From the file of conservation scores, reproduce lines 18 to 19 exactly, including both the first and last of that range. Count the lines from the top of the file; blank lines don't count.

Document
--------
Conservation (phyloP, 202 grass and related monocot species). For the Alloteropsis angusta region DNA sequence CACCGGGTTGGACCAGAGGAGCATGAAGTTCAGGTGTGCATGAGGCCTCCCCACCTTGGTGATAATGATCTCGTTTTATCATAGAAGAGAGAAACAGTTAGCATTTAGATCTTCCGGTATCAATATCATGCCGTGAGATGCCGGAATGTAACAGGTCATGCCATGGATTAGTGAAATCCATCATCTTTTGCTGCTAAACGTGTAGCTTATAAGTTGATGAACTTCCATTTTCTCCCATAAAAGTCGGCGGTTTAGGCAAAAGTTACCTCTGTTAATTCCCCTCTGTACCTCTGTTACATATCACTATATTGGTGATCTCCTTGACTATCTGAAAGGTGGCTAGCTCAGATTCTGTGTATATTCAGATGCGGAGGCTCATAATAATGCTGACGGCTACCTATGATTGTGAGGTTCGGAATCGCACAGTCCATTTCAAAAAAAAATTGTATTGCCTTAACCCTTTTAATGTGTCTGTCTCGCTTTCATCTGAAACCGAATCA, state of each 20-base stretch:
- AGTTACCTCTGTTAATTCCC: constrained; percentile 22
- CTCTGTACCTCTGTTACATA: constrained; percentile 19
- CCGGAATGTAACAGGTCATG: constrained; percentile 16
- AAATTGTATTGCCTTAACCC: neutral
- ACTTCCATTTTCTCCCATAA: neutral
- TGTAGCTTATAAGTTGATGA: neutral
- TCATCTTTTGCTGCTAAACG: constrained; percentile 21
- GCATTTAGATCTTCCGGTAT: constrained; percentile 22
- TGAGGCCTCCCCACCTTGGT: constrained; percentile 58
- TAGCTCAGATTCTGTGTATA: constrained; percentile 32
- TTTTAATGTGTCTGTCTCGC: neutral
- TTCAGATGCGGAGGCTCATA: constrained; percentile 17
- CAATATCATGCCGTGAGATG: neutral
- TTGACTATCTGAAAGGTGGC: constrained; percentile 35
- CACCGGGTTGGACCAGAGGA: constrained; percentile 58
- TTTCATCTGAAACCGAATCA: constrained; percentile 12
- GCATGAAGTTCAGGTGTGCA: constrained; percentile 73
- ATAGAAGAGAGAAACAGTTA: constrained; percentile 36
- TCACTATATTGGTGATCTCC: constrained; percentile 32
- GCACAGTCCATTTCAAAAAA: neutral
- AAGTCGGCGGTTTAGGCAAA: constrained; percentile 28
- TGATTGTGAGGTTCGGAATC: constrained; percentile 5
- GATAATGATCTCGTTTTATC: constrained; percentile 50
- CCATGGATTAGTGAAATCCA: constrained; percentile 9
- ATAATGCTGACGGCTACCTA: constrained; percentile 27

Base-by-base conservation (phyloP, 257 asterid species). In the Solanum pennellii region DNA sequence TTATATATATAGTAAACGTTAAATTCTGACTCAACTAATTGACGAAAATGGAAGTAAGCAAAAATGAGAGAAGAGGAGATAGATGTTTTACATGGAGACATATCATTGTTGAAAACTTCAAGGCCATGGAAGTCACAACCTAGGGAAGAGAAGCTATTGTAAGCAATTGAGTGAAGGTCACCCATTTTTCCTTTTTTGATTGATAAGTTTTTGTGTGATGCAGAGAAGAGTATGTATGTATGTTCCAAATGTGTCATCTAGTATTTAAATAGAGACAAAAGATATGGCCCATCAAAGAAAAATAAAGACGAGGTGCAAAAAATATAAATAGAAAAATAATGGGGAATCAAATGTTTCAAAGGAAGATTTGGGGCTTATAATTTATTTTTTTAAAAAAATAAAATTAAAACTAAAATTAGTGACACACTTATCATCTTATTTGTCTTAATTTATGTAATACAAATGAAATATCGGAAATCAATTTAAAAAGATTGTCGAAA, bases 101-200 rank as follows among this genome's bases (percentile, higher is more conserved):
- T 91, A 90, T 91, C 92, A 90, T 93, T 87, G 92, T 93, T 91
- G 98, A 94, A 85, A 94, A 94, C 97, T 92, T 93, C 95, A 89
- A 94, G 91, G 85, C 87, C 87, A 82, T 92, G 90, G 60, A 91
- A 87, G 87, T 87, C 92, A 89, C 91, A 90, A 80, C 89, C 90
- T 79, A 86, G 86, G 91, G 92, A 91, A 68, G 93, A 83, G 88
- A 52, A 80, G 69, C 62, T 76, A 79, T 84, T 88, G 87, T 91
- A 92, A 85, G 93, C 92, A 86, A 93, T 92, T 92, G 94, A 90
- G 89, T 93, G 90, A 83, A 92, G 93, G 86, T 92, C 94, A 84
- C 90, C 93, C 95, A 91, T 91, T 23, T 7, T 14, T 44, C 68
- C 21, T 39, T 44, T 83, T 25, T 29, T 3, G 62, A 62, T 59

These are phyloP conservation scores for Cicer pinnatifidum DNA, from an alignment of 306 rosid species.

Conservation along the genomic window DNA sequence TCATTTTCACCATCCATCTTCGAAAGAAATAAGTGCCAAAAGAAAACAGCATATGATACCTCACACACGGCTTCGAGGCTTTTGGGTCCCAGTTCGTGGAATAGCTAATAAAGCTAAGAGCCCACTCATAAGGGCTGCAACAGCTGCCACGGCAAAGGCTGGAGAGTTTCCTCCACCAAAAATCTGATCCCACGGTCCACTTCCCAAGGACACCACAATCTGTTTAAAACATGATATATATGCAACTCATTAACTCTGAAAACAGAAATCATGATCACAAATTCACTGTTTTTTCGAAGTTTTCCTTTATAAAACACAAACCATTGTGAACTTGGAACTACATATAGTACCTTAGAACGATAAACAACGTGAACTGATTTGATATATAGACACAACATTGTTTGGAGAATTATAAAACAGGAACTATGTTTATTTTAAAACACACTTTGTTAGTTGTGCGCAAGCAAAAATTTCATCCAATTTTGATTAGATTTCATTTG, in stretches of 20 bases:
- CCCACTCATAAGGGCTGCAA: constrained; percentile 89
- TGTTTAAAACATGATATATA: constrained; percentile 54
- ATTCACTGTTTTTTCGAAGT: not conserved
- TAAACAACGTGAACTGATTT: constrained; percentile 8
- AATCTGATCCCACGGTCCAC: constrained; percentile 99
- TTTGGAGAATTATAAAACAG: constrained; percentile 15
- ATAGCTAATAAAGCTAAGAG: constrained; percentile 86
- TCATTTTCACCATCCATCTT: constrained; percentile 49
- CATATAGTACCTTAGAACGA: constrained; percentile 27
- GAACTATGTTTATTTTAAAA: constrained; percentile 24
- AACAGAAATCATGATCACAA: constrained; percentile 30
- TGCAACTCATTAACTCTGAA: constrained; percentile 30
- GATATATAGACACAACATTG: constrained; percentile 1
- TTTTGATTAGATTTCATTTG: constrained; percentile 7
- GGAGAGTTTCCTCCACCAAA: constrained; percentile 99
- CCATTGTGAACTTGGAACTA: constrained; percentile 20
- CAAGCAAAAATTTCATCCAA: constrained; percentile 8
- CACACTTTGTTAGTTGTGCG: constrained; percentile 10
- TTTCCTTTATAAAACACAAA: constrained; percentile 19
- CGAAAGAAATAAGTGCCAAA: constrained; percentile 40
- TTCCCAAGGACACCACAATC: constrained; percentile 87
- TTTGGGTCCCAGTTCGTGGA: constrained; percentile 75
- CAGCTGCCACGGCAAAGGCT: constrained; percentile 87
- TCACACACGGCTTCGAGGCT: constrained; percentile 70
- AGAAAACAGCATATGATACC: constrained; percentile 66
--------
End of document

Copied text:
- GCATGAAGTTCAGGTGTGCA: constrained; percentile 73
- ATAGAAGAGAGAAACAGTTA: constrained; percentile 36